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Tricyclic Antidepressants

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Prescription drugs and antidepressants are some of the most abused drugs of our time. Testing for these drugs has become mandatory in many work places and necessary in some homes. First introduced in the 1950s, tricyclic antidepressants were designed to explore the possibilities of using medication to treat mental illness. They were also available for people who needed help with relieving depression and mood swings. Some of the most common tricyclic antidepressants around in the 1950s were:- 

  • Amitriptyline
  • Desipramine 
  • Imipramine 
  • Protriptyline 
  • Nortiptyline
  • Trimipramine

Some of the drugs above are now no longer prescribed as much as they used to be due to the risks of heart problems. While tricyclics can help with depression, increase energy levels by raising the level of serotonin or norepinephrine, they sometimes have serious side effects like:-

  •  Confusion 
  • Rashes 
  • Low blood pressure 
  • A dry mouth
  • Rapid heart rate 
  • Drowsiness 
  • Weight gain
  • Constipation
  • Urinary retention 

 These kits will indicate if the drug is present in urine

In some cases, tricyclic antidepressants can make an individual’s depression even worse, especially when overdosing. The illicit drug market preys on vulnerable people who need their daily fix of tricyclic antidepressants so they can get high. Once the brain gets used to higher levels of neurotransmitters, the need for increased doses of these antidepressants can quickly turn into addiction.

Symptoms can include –

1. Insomnia

2. Anxiety

3. Tremors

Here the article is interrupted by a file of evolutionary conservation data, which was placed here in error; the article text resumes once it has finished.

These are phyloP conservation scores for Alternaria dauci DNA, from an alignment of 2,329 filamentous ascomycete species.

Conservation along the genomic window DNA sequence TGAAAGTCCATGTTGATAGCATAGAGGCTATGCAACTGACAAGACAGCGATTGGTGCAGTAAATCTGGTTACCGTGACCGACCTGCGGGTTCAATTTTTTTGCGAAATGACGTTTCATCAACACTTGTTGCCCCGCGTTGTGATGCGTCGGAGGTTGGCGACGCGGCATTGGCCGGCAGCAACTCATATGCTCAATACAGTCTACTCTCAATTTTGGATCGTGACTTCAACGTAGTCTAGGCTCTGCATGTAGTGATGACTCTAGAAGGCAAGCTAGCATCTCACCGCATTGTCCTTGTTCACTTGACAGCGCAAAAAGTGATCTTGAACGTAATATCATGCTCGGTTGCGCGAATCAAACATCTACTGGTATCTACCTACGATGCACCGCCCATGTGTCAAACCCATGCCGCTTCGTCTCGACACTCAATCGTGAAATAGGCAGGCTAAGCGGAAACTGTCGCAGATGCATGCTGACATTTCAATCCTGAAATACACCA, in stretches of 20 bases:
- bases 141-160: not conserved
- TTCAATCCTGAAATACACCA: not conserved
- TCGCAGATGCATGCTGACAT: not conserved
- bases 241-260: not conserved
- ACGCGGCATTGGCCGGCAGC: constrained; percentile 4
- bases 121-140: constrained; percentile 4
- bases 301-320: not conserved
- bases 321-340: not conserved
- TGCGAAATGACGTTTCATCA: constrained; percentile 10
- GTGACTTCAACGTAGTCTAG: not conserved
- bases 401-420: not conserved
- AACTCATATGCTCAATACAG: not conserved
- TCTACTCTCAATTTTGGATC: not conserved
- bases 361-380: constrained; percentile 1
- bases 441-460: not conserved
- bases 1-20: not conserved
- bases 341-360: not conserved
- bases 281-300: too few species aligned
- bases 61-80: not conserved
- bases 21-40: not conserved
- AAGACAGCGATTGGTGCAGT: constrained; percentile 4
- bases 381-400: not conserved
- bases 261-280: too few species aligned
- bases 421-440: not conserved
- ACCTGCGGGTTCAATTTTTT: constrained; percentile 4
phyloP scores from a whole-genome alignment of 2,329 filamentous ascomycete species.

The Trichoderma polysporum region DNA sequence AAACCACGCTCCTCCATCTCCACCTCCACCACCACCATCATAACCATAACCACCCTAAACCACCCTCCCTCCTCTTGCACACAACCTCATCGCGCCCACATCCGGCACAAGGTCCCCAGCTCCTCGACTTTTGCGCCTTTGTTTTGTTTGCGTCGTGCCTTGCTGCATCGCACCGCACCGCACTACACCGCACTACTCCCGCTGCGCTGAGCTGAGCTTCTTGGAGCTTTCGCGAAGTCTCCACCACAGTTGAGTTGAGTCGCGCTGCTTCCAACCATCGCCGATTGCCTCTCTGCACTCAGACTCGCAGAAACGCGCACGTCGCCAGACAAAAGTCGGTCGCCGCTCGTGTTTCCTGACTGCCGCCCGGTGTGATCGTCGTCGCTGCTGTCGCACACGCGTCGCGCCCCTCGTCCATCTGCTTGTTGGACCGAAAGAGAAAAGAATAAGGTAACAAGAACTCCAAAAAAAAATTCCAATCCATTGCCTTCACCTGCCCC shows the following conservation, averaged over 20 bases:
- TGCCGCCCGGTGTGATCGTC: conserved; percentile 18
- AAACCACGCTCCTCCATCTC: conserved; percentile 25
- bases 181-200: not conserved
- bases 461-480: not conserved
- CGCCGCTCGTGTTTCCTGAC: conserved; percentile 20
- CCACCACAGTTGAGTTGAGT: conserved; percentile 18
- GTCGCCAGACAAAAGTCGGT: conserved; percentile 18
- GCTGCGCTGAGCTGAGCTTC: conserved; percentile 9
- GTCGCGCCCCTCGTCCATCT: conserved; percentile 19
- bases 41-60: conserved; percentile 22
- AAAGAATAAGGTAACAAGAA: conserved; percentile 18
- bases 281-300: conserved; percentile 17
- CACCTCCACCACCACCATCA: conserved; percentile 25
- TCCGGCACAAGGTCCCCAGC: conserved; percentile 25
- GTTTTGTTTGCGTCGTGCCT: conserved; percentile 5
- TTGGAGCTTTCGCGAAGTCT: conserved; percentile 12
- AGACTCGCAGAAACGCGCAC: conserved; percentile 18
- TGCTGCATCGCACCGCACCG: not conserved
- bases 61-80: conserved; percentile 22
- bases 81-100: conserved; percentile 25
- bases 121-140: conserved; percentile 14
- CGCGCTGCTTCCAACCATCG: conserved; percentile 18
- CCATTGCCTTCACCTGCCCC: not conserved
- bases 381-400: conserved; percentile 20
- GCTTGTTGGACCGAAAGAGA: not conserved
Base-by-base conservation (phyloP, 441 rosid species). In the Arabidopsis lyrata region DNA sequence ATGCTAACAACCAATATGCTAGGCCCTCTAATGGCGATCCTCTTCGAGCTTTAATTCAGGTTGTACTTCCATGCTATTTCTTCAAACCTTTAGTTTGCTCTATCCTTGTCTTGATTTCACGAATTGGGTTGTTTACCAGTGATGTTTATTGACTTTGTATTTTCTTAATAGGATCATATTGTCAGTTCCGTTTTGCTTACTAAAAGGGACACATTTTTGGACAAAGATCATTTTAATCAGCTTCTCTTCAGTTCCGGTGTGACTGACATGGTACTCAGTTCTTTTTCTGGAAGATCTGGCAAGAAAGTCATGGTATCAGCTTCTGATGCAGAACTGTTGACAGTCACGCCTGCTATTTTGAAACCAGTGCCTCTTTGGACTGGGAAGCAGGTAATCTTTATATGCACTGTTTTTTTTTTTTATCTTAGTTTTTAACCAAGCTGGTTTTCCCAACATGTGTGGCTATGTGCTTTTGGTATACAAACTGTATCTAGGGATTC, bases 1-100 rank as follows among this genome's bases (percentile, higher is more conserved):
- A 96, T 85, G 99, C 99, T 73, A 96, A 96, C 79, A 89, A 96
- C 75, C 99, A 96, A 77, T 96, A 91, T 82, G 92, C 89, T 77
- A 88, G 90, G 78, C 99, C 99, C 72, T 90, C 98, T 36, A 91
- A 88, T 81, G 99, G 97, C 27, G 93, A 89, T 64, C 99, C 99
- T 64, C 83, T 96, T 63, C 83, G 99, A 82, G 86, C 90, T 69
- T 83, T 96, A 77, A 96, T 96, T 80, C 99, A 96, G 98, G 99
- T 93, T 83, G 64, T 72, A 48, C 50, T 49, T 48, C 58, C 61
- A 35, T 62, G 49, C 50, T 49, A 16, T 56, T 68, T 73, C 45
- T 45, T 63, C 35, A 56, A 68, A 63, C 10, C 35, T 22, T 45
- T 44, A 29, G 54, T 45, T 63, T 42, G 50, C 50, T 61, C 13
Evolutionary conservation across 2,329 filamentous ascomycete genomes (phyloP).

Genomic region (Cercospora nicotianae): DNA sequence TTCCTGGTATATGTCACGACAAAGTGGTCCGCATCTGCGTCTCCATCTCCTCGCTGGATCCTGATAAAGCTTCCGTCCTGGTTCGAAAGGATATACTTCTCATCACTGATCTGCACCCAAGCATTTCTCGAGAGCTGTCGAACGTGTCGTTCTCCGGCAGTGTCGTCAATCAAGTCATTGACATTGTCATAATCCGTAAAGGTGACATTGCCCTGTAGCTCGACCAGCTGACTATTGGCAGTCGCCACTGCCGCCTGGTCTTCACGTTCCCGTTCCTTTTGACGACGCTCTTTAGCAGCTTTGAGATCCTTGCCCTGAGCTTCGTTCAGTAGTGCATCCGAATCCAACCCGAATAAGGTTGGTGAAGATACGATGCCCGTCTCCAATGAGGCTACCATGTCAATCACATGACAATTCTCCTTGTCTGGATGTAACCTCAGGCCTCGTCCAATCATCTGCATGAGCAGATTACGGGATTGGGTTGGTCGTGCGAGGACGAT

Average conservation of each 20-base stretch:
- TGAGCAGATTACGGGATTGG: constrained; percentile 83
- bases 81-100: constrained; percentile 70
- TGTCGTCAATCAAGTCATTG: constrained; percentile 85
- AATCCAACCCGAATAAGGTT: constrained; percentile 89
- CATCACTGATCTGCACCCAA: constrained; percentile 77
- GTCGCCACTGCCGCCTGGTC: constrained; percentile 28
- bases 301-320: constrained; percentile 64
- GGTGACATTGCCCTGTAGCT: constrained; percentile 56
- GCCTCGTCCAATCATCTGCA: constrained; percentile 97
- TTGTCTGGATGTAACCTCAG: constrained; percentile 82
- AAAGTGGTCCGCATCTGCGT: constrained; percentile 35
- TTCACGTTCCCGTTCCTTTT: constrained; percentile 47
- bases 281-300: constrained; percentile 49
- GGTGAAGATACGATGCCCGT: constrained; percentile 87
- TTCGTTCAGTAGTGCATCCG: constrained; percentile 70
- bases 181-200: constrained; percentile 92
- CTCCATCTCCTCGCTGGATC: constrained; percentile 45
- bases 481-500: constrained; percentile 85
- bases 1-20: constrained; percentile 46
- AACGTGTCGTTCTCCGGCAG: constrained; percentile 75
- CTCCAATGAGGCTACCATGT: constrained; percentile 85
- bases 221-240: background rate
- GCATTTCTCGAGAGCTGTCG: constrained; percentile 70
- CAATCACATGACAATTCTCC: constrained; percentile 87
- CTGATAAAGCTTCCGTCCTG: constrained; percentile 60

4. Nausea

Tricyclic antidepressants in their normal form are also prescribed for obsessive, compulsive disorders as well as panic attacks and chronic pain. Unfortunately, some drug users and that includes young people, abuse these types of drugs which can not only be dangerous, but fatal. Addicts can suffer from:-

a) Irregular heartbeat

b) Delusions

c) Hallucinations

For many people taking antidepressants in the wrong way and not though a well-developed doctors plan it can be difficult when the effects begin to wear off. Long term users of tricyclic antidepressants make them feel emotionally numb, almost like a zombie. Suicidal tendencies have also been reported especially by individuals who have bought drugs on the street. Although usually not having an instant effect compared to other drugs like heroin, tricyclic antidepressants can still have a damaging impact on the user. The feeling of being happy is the driving force behind many people taking illegal tricyclic antidepressants. Be in no doubt they can also be the causes of:-

  • Change in brain activity - using street market antidepressants is known to alter brain connectivity.
  • This will inevitably lead to dependency on the drug just to be able to function.
  • Cravings - cravings are another health problem associated with illicit tricyclic taking. An addict will crave for the feeling of euphoria, they must have their fix.
  • Dependency - as with most of the illegal drugs, dependency will soon become a major issue. Dependency is often a telltale sign of drug addiction both physically and psychologically.

The Tricyclic Test at Home:-

If you are concerned or worried about someone illegally taking tricyclic antidepressants you can now buy drugs abuse home test kits. These kits will indicate if the drug is present in urine. Home drug testing also provide accurate results without having to go to a doctor or health clinic.

Tricyclic Antidepressants

Tricyclic antidepressants (TCAs) can be abused and misused and are now tested for in environments such as hospitals and corporations for very high levels in the case of overdose or abuse. People abusing tricyclic antidepressants report a 'high' with euphoria, confusion, hallucinations, and a distorted sense of time. The side effects of an overdose are severe respiratory and cardiac problems. If you think you may have a problem with tricyclic antidepressants or just want someone to reach out and help you, here are some contacts and resources.

National Helpline: Get Help: www.samhsa.gov Call 1-800-662-HELP (4357)

Partnership for Drug-Free Kids: www.drugfree.org Helpline: 1855 DRUG FREE (1-855-378-4373)

About Tricyclics: www.rxlist.com

Recovering from Chemical Dependency: www.aafp.org

Withdrawal from Antidepressants: www.webmd.com

Home Test for TCAs: www.hometests.com

Prescription drug prices in America: www.vox.com